Origin Credit ramps up new multifamily-focused debt fund 

The firm expects to see a rise in portfolio and property recap opportunities over the next six to 18 months as traditional lenders pull back. 

Origin Credit Advisers, the credit arm of Chicago-based private real estate company Origin Investments, launched a new commercial real estate debt fund to tap into dislocation in the lending market that is coming as banks scale back their activity. 

The firm launched its Strategic Credit Fund last month to invest in a mix of Freddie Mac-originated products, commercial real estate collateralized loan obligations, preferred equity investments and senior bridge loans.

The fund complements the firm’s existing Origin Multifamily Credit Fund as well as other Origin investment vehicles, Tom Briney, president and chief investment officer told Real Estate Capital USA. As with its multifamily-focused fund, the Strategic Credit Fund similarly intends to only invest in, or originate, loans which are backed by multifamily real estate as collateral.

Origin launched the fund to specifically address what it sees as unique opportunity in the market as bank lenders are offering lower proceeds to sponsors.  

“Most of [those lenders] will only lend to 50-55 percent loan to value compared to 65-75 percent 18 months ago. This gap in financing need is where [the fund] can potentially have a meaningful impact in providing liquidity to market participants, with the goal of generating returns for our investors,” he added.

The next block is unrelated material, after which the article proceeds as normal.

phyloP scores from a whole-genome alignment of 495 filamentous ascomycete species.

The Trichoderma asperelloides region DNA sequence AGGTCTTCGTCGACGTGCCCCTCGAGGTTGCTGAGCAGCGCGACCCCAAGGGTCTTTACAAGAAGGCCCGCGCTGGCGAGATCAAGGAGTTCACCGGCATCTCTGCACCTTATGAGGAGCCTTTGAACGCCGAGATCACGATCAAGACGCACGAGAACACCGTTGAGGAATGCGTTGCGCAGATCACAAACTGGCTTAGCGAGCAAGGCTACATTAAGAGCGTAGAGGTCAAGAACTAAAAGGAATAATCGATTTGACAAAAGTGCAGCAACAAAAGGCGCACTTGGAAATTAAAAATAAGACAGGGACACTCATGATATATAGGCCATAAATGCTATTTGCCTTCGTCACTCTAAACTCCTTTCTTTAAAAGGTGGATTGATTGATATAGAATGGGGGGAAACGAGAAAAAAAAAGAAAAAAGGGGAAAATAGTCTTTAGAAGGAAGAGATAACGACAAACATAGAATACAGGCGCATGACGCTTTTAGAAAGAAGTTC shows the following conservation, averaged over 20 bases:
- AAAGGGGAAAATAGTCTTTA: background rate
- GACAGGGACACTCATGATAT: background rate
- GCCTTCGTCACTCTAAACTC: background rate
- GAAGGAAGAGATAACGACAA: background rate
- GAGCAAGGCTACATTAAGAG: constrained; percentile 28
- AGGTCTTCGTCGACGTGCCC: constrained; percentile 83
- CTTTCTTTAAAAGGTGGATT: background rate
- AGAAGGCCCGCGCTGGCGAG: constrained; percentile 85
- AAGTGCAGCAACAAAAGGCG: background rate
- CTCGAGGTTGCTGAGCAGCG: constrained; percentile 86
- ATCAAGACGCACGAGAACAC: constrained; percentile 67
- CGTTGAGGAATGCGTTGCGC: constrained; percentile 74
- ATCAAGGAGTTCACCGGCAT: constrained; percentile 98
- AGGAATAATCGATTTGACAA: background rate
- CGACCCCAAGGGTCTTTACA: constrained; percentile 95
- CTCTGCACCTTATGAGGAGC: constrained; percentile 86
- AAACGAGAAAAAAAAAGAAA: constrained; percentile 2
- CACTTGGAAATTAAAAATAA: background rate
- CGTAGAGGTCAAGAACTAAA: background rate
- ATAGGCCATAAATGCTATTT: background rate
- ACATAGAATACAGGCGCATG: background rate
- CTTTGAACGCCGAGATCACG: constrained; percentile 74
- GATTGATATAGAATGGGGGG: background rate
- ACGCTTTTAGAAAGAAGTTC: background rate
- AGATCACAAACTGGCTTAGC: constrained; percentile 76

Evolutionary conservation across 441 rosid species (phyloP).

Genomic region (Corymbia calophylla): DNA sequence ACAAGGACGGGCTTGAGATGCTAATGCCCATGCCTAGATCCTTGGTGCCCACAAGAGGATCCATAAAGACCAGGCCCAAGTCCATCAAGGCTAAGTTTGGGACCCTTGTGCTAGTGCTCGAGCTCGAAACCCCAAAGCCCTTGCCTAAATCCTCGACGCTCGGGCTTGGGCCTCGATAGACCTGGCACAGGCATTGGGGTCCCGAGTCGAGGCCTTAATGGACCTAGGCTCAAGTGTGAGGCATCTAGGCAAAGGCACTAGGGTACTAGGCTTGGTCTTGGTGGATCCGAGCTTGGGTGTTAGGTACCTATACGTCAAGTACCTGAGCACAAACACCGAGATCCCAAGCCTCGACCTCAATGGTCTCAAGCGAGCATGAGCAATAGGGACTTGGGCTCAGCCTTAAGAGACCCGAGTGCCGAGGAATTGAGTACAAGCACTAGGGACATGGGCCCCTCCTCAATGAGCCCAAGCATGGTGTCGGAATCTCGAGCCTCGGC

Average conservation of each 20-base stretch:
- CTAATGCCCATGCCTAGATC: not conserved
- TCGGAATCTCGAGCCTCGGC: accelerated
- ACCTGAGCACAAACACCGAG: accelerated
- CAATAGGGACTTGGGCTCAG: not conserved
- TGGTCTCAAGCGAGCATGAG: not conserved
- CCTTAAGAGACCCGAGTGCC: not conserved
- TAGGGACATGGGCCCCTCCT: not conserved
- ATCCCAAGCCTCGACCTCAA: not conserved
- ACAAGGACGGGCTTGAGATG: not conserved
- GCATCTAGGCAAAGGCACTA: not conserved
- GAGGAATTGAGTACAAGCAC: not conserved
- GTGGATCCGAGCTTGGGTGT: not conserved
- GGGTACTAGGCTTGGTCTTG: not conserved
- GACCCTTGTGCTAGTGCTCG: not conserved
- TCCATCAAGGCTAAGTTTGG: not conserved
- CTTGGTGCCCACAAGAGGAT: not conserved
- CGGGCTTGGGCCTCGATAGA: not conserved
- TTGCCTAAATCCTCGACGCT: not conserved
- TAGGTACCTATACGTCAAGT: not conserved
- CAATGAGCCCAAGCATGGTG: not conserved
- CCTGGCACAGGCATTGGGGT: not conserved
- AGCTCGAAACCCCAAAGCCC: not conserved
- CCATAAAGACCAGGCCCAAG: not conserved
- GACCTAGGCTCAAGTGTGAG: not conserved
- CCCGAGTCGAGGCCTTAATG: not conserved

The fund has an evergreen or perpetual structure with options for investors to create liquidity starting in the second year of their investment. All investors must be qualified investors or qualified purchasers. 

Briney is also seeing increased opportunities for portfolio and property recaps. “I expect the frequency of the opportunities to accelerate over the next six to 18 months, and we plan to participate,” he said. 

While there is relative calm in the markets today, Briney sees an increasingly challenging market due to rising interest rates and lender pullback. 

“By the end of 2022, there were several lenders who simply weren’t making loans at all and remain on the side-line today.  The challenges in the financing market were exacerbated by the collapse of Silicon Valley Bank, Credit Suisse, Signature Bank, and the distress at First Republic,” he added.